Skip to main content

Refine how the problem is understood

Consider the milieu

When problems are dealt with, the consequences are not necessarily always positive. Friction often arises whenever organizational routines are altered. In order to identify such patterns early on, the exploration phase begins with an attempt to gain a better understanding of the challenge to be addressed. The basis for this is the Development Plan from the previous chapter. Here, the general situation was provisionally recorded and described, with details of which problems are to be remedied, who might benefit from a solution and which resources are necessary in addressing the situation as a team.

These initial descriptions initially contain no more than what is obvious. It’s like when we first look at a tree: we rarely focus immediately on the new leaves high up in the canopy or the roots underground that are so essential. Using the Tree Analysis method, we look at the challenge in a similar way so as to identify the causes and effects of the problem we want to solve.

Tree Analysis

Tree Analysis

What is it and what purpose does it serve?

The Tree Analysis promotes consideration of the context of a problem based on an examination of the root causes of a challenge and identification of the relevant effects. Using this information it is possible to set the focus for further elaboration more precisely, laying the foundation for a targeted inquiry.

Added value

The field of vision is expanded in relation to the problem. Different points of view and concerns can be collected in a factual manner and effectively sorted by the team. This process helps visualize patterns or dependencies, thereby enabling a systematic approach to tackling the problem.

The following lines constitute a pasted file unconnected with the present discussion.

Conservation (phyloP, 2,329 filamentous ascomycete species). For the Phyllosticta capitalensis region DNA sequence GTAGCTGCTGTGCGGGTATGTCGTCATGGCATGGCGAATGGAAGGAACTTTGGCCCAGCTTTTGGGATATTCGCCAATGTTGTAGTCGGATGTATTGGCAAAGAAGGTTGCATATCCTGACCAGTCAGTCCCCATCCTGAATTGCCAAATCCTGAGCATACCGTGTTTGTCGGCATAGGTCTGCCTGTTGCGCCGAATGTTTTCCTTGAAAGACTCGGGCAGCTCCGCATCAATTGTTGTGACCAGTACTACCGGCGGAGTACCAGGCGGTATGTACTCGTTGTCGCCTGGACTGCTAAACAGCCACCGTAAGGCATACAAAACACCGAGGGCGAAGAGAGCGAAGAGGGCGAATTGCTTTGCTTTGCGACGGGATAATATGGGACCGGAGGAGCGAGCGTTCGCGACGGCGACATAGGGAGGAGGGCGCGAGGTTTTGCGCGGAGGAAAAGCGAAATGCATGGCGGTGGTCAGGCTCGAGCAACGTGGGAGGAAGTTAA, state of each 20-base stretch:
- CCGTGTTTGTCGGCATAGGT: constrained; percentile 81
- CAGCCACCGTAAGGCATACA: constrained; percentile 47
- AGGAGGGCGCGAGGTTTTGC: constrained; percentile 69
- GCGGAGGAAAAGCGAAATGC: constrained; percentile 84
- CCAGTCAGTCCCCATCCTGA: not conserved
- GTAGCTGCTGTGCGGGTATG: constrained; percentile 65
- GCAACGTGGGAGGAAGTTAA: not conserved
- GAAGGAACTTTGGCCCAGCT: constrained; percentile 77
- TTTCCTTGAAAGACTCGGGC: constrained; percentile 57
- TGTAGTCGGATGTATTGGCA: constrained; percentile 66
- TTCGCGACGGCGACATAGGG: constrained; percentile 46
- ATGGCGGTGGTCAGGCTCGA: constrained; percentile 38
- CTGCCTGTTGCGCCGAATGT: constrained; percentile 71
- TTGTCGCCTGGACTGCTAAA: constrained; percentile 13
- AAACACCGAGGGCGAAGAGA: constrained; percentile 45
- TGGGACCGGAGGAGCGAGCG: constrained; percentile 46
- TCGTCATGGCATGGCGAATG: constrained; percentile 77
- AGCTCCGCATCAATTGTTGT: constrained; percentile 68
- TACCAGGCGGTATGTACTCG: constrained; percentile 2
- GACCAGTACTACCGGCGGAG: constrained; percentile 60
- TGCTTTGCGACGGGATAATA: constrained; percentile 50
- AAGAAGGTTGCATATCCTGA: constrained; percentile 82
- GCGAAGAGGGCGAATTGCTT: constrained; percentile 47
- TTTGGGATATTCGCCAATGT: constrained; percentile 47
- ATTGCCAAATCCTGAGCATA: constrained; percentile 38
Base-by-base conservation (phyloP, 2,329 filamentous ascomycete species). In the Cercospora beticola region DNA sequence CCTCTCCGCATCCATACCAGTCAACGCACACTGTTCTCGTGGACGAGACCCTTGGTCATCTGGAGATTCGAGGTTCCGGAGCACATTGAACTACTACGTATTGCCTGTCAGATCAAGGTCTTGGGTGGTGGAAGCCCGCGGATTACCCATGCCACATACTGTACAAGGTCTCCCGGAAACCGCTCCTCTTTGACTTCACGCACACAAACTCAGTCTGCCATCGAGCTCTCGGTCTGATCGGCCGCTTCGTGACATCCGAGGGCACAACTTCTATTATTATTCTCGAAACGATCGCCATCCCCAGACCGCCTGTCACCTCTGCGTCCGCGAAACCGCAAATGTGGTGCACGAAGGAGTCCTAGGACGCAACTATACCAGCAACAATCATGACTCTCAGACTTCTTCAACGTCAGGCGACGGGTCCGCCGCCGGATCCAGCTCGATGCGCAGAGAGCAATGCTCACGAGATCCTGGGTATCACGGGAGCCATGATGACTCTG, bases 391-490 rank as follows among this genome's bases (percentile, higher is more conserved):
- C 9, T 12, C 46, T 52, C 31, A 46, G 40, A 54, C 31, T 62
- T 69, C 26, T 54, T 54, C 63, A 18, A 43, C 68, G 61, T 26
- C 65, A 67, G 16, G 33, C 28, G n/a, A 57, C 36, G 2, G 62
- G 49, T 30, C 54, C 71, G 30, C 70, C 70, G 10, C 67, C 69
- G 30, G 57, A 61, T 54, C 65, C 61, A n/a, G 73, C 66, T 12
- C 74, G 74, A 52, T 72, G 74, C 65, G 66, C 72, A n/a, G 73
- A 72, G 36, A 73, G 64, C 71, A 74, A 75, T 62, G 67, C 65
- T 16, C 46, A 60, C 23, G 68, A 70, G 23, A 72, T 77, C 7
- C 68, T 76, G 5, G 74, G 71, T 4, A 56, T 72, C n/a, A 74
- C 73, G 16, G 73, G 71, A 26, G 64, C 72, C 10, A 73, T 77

The Tree Analysis is a simple cause-and-effect diagram that can be used as a basis for a system analysis. Cause-and-effect diagrams include the graphic representation of causes that lead to or significantly influence an outcome.

Tree Analysis

Work sheet

30 – 50 minutes


  1. Transfer tree scheme onto a large sheet of paper. All team members have sticky notes and markers to hand.

  2. Enter central problem in the middle. The center represents the trunk, which is the starting point from which to explore the problem.

  3. In order to determine causes of the problem, ask several times: “What is the deeper cause of a cause?”. Write down all aspects and, in dialog with each other, place them in logical order below the central problem. This is where the causes of the problem are collected.

  4. In order to determine the effects of the problem, ask several times: “Which effect triggers which other effect?”. Write down all aspects and place them up above the central problem in logical order. This is where the symptoms of the problem are collected.

  5. Consider all aspects in the root system or tree canopy as a whole. What is relevant to tackling the problem? What causes or effects are to be specifically addressed? Highlight the most important points.

  6. Clearly document the focus areas that have emerged. Take a detailed look at the area with the most highlighting.

Note: Other important issues will often arise in the follow-up. Additions are useful.